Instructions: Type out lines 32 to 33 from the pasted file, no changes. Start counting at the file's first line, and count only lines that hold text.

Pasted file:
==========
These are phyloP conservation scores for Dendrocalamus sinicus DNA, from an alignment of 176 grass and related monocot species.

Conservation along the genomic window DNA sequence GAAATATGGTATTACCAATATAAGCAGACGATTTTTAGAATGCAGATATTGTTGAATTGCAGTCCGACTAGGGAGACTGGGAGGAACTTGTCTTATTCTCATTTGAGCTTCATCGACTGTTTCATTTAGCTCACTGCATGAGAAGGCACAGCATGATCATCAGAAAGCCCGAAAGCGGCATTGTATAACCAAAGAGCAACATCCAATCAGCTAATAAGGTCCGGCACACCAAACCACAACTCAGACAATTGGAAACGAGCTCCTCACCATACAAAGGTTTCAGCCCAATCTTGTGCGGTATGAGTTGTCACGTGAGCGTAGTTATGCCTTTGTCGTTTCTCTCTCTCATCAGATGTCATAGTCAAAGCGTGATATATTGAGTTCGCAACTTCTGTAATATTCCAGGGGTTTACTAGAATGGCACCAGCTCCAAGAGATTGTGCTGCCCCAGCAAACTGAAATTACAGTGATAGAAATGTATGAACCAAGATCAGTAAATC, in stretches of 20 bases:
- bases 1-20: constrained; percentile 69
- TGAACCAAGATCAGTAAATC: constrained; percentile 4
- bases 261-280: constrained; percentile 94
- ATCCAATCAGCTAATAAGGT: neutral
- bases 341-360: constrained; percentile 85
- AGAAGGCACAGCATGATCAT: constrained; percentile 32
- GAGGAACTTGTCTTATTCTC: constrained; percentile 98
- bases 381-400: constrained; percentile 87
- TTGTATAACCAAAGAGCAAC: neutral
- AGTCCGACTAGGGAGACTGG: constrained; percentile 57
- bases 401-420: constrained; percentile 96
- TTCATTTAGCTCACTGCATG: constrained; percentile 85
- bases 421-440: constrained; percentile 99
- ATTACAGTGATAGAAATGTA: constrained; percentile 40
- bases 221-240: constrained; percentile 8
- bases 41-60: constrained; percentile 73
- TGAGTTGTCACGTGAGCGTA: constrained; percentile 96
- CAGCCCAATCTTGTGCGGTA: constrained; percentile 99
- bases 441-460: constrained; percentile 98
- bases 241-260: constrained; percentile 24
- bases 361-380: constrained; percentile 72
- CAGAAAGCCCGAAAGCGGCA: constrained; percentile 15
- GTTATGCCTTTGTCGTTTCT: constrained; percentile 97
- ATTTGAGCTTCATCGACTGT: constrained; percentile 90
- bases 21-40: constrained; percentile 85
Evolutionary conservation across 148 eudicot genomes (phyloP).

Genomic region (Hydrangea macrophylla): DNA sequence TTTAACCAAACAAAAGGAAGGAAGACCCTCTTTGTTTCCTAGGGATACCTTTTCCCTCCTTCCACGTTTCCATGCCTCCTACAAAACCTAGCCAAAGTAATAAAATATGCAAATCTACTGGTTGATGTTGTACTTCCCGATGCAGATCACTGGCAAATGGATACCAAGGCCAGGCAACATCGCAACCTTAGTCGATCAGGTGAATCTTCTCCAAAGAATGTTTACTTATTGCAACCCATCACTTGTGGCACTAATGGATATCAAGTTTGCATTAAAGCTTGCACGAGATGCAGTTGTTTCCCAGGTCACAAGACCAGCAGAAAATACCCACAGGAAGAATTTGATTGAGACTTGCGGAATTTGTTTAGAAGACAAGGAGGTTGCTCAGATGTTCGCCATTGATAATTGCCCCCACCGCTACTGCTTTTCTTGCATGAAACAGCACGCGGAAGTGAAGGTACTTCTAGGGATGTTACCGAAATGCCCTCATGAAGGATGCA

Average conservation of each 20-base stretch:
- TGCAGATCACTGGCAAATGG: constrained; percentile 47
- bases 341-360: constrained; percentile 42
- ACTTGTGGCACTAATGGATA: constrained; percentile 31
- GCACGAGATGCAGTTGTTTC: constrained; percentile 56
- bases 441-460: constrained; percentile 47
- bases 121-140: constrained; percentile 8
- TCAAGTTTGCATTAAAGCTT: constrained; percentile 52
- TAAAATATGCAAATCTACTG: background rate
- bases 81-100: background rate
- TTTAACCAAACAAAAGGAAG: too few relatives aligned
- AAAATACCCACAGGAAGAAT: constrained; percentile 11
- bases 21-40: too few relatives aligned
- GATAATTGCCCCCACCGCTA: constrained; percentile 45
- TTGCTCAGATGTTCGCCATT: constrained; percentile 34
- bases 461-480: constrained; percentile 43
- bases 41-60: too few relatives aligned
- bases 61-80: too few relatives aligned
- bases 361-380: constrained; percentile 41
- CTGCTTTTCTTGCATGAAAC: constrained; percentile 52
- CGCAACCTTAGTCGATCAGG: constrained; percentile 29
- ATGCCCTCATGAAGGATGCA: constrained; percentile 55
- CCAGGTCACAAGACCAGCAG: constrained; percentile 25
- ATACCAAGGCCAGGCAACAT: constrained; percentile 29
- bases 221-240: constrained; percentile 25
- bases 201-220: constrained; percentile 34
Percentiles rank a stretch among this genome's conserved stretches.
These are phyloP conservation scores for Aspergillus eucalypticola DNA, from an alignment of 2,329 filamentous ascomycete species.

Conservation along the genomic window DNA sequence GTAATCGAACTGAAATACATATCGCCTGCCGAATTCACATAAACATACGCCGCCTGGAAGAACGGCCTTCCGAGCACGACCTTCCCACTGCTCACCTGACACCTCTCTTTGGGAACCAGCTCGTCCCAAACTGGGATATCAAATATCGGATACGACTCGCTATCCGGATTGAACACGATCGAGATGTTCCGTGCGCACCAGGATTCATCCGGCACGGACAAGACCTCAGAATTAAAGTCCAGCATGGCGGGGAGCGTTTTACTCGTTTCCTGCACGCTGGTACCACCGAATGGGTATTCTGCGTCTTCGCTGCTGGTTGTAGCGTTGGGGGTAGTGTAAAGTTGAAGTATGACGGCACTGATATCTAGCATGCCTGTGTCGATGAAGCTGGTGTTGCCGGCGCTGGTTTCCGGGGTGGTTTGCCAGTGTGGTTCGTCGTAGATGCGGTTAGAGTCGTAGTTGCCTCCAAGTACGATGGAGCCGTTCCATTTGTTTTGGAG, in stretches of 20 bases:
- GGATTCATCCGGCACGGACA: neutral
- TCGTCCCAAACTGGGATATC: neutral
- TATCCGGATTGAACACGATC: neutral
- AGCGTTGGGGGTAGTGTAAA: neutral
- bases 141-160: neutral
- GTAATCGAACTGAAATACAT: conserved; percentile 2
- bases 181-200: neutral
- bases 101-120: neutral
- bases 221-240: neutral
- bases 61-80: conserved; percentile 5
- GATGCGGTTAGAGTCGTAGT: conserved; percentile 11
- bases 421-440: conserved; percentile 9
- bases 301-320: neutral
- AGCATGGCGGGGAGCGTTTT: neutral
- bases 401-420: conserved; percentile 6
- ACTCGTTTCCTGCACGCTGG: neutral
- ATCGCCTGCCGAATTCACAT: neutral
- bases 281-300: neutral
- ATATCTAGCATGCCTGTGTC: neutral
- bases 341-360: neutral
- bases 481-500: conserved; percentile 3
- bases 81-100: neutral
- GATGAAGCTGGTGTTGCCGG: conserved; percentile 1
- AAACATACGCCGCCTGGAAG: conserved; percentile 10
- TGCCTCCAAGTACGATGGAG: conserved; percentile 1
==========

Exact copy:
- bases 341-360: constrained; percentile 42
- ACTTGTGGCACTAATGGATA: constrained; percentile 31